According to a new study published last week in the journal Science, it has been identified in the world’s oceans more than five thousand new types of viruses. The researchers analyzed tens of thousands of water samples from around the world for RNA viruses, viruses that use ribonucleic acid as genetic material.
A typical example of an RNA virus is the coronavirus SARS-CoV-2, which causes covid-19. The study authors are convinced that these viruses are understudied compared to DNA viruses, which use deoxyribonucleic acid as their genetic material.
Scientists want to double the number of strains
The diversity of newly discovered viruses is so great that scientists suggest double the number of taxonomic groups necessary to classify them among the current five to ten strains. “We wanted to systematically study them on a very large scale and explore an environment that no one has yet addressed in depth.” said Matthew Sullivan, professor of microbiology at Ohio State University.
According to Sullivan, research on RNA viruses to date has mostly focused on those that cause disease. Well-known RNA viruses include, for example, the influenza virus, Ebola or the aforementioned coronavirus. However, this is only a “small part” of the RNA viruses present on our planet.
As part of the study, researchers analyzed 35,000 water samples taken from 121 locations in the world’s five oceans. They studied genetic sequences obtained from small aquatic organisms known as plankton, which are common hosts for RNA viruses.
Search for a specific gene
They focused on sequences belonging to RNA viruses, looking for one of the oldest genes called RdRp, which is found in all RNA viruses, while it is absent in other viruses and cells. In the end, they identified more than 44,000 sequences with this gene.
Because RdRp probably exists since the appearance of life on Earthits position in the sequence differed several times, meaning that traditional phylogenetic tree relationships could not be described by sequences alone.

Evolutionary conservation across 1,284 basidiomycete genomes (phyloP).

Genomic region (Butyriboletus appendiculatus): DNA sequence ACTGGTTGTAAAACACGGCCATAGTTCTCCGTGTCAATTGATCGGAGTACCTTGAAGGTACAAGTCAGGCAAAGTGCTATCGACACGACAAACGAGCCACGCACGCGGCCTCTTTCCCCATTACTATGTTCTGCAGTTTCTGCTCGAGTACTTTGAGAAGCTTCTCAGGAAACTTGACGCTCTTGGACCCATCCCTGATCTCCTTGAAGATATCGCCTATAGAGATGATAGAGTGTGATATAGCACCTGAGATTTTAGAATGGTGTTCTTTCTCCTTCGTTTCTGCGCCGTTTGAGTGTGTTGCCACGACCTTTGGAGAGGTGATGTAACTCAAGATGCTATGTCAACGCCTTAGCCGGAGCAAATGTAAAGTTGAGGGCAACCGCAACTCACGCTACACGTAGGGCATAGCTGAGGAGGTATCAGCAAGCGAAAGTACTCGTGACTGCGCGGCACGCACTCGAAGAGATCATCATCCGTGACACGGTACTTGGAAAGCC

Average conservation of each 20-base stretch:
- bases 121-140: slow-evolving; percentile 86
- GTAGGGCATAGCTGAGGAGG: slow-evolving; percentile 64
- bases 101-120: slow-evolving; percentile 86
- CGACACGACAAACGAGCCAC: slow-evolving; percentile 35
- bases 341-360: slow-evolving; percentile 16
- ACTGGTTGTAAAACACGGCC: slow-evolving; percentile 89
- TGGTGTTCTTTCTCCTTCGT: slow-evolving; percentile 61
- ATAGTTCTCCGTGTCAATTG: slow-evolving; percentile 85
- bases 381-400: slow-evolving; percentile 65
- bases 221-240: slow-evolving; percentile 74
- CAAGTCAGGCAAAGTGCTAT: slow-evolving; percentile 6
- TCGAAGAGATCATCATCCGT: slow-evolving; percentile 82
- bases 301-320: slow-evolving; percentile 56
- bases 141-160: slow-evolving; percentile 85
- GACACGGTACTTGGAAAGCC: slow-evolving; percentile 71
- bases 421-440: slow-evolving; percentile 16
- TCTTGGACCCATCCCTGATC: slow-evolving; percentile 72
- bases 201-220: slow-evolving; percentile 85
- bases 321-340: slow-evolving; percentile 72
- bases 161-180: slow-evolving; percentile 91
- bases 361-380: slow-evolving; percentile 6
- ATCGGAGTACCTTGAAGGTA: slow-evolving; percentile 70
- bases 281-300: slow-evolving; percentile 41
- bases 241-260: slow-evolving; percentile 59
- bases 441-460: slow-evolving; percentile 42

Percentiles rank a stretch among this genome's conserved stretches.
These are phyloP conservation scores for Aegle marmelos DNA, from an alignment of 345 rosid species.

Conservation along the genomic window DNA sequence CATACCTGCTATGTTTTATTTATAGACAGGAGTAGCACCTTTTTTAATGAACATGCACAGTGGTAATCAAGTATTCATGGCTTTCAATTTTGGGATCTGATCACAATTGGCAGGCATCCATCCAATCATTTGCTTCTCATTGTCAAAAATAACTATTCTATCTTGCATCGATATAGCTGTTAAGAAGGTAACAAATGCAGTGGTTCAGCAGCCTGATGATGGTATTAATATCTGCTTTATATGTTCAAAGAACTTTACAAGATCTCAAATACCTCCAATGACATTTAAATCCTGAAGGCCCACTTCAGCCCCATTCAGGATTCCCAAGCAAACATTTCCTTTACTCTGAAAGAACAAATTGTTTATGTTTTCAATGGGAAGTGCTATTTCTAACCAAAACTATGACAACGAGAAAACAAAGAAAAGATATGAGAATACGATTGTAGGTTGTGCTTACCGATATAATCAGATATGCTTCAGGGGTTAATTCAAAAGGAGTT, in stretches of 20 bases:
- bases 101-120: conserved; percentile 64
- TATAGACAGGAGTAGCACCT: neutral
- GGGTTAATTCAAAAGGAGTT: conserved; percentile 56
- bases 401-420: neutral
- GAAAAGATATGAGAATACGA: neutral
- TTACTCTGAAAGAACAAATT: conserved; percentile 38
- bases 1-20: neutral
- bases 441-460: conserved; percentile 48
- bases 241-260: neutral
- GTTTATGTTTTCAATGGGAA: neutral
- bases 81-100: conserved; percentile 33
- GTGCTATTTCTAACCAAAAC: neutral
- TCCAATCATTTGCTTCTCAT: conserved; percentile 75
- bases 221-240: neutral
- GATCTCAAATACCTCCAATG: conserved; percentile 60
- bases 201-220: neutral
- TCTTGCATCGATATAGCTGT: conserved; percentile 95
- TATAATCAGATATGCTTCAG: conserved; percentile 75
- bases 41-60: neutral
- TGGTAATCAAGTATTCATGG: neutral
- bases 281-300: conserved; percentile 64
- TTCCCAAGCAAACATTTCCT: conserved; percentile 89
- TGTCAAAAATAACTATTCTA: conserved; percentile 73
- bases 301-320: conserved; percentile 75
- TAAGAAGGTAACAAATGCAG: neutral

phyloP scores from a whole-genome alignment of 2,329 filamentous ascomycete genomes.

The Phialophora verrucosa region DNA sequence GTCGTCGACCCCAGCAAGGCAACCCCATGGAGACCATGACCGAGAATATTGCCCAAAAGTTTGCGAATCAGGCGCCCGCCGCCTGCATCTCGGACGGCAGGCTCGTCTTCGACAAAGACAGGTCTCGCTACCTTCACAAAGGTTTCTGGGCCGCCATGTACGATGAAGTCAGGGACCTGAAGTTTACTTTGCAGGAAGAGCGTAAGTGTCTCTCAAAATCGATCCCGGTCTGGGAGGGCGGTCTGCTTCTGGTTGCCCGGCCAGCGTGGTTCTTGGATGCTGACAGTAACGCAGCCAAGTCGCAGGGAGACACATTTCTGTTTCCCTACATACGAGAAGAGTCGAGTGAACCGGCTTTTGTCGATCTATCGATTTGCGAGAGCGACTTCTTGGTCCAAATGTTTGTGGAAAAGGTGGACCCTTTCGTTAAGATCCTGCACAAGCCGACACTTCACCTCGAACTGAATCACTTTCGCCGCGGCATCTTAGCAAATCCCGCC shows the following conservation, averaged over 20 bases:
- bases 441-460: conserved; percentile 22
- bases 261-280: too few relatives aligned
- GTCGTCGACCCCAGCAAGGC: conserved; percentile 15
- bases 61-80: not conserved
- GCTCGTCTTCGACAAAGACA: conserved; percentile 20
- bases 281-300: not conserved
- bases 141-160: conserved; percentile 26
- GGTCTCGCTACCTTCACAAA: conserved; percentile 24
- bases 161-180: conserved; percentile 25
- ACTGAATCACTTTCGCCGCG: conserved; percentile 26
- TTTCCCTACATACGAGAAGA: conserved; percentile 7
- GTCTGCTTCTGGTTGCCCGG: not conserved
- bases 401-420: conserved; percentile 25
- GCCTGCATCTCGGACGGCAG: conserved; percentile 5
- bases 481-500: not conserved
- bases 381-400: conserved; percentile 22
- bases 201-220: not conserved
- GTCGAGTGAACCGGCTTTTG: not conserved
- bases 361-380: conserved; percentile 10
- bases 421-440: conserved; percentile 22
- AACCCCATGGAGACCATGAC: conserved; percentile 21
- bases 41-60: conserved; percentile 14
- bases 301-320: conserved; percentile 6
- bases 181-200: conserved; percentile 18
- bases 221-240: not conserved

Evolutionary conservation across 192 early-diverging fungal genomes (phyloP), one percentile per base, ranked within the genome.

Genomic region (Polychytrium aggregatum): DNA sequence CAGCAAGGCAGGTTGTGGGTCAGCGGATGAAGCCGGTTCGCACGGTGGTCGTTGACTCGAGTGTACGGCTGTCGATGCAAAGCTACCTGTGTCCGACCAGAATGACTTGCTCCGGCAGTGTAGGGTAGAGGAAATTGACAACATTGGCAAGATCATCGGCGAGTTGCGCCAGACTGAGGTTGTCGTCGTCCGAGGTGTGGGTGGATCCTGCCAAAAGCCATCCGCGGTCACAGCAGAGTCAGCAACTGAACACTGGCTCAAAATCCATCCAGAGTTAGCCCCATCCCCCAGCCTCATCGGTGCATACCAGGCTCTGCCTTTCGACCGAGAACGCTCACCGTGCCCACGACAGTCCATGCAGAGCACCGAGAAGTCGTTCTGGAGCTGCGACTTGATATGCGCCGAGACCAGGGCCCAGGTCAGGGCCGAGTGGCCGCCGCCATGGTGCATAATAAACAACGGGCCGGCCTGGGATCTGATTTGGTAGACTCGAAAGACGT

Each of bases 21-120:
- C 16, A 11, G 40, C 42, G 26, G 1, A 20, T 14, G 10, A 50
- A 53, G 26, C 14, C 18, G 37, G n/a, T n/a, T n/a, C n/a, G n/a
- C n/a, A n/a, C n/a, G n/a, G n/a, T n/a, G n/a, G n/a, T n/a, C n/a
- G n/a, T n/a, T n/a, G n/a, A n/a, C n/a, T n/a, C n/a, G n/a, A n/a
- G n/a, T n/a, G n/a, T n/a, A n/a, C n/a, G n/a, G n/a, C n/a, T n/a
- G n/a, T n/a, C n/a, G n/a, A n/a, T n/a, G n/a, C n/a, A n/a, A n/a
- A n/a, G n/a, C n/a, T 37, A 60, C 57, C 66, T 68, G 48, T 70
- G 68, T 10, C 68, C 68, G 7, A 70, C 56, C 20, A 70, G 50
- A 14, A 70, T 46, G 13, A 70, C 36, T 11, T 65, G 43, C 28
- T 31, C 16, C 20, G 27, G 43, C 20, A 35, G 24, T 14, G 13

Researcher in the field of microbiology and co-author of the article Ahmed Zayed says: “RdRp is perhaps one of the oldest genes – it existed before DNA was needed. So we are not only tracking the origin of viruses, but also the origin of life.” New data on RdRp gene divergence over time, he believes, will provide insight into how early life on our planet may have evolved.
5,500 new RNA viruses
To organize the huge amount of data collected scientists used artificial intelligence in combination with traditional evolutionary trees and 3D representations of sequential structures. In this way, they ultimately identified about 5,500 new RNA virus species belonging to the five existing strains and the five newly designed strains, which the researchers named Taraviricota, Pomiviricota, Paraxenoviricota, Wamoviricota and Arctiviricota.
The largest collection of newly identified species belongs to the proposed strain of Taraviricota, which the scientists named after the Tara Oceans Consortium, which provided water samples. “The Taraviricota strain has been found across the ocean, indicating that it is ecologically important.” said Matthew Sullivan.
Taken together, these findings led scientists not only to design five new strains, but also to at least eleven novel orthornaviral classes of RNA viruses. Experts are currently preparing a proposal asking the International Virus Classification Committee to formalize the classification of new strains and classes.
Why check for viruses?
“It was necessary to compare knowledge to study the unknown”, said Sullivan. “We’ve created a reproducible way to compare these sequences so we can be sure we’re comparing positions that accurately reflect evolution.”
While microbes play a vital role in life on the planet, the viruses that infect or interact with them have different effects on microbial functions. We assume that these Types of viruses have three main functions: they kill cells, alter their energy management and transfer genes from one host to another.
According to the authors of the study, knowledge of the diversity and abundance of viruses in the world’s oceans will explain the role of marine microbes in the adaptation of the oceans to climate change. The oceans absorb half of the carbon dioxide produced by human activity in the atmosphere, and previous research has suggested that marine viruses are part of the “biological pump” that influences how carbon is stored.